Maybe You're Cleaning Mushrooms All Wrong

Let's talk about mushrooms for a second. Yes, they're one of the planet's great ingredients: versatile, meaty, laced with umami, all good things. But there's this myth about cleaning mushrooms that has always bugged me and that has plagued home cooks for as long as I can remember. Most people have been convinced (through no fault of their own) that the only way to adequately clean mushrooms, which are notoriously dirty, is to wipe them one by one with a damp towel. This takes forever, and just isn't true. There's a better way. Check it out below.

Now that you're no longer burdened with the responsibility of onerous mushroom cleaning, I've got a couple of recipes in mind; one is a classic, the other a nice surprise. There's mushroom-barley soup, which is (or should be) an absolutely staple in fall and winter; this version couldn't possibly be simpler or more comforting. Then there's one of my favorite non-meat burgers, made with mushrooms, nuts and rolled oats (among other things). Yes, technically they're "veggie burgers," but calling them that puts them in the same category as those frozen pucks you get from the supermarket, and they couldn't be more different from those. These ones are so much better, and it's also really easy to make a big batch and freeze them. I eat (and love) regular burgers, and still find these satisfying (check out the miso and tahini variations, too).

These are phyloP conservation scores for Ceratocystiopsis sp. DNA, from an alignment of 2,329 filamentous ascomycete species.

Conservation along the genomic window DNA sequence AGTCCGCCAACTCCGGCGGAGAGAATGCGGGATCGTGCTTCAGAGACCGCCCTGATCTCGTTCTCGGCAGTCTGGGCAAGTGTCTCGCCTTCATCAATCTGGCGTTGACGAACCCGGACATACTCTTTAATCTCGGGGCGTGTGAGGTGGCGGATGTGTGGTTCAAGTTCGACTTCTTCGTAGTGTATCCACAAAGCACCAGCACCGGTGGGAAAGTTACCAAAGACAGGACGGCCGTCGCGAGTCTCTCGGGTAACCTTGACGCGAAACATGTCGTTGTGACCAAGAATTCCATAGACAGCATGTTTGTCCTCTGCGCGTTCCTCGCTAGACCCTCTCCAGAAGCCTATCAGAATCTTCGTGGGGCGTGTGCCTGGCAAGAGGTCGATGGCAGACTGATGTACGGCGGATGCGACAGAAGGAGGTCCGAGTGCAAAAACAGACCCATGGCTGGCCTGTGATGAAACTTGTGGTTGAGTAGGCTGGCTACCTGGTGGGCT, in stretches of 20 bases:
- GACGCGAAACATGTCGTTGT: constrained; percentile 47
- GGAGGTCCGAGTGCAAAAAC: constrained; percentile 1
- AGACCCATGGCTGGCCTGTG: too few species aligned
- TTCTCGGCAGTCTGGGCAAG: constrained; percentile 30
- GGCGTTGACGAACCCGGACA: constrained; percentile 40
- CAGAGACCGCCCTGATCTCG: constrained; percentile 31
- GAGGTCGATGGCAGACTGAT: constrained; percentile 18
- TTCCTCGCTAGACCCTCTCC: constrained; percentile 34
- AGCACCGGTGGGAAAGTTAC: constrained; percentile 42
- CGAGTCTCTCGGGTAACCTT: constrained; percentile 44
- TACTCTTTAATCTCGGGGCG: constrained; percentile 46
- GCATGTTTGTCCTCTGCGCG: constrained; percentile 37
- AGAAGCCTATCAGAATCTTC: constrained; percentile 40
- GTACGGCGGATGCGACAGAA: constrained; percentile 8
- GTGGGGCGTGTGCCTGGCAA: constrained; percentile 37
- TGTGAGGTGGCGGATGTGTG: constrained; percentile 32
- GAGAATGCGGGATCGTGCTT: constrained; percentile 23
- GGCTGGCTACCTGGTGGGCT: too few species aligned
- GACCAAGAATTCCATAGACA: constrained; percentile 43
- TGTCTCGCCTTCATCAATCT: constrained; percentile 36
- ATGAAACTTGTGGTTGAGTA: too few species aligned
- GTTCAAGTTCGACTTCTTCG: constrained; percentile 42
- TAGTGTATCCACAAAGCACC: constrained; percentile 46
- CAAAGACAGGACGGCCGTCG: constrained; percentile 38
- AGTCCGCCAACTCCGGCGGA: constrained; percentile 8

Give them a try. Or don't. But do yourself a favor and make something with mushrooms this week; you won't know what to do with all that free time.


Whether you cook mushrooms constantly, infrequently, or somewhere in between, there’s a decent chance you’re cleaning them wrong.


I've made tons of meatless burgers since becoming a part-time vegan, and they’re always better than store-bought. Almost as convenient too: Just double or triple the batch and freeze the burgers on a wax paper–lined tray until solid; then wrap them up and keep them frozen for a rainy day.


Barley and mushrooms are a wonderfully earthy combination, especially in winter. If you have some dried mushrooms on hand, reconstitute a small handful and add them to the fresh mushrooms about halfway through cooking. (Strain and use their soaking liquid to replace some of the water or stock.) You can also make this soup even heartier by stirring in chopped parsnips, sweet potatoes, or potatoes after cooking the carrots and mushrooms.


Talk To Me, Goose!

Questions, comments, brilliant suggestions? Just want to share the recipe for your grandma's potato salad, or your mom's meatloaf, or your uncle Drew's three-day 100-percent rye loaf (yes, please)? Don't hesitate to reach out anytime.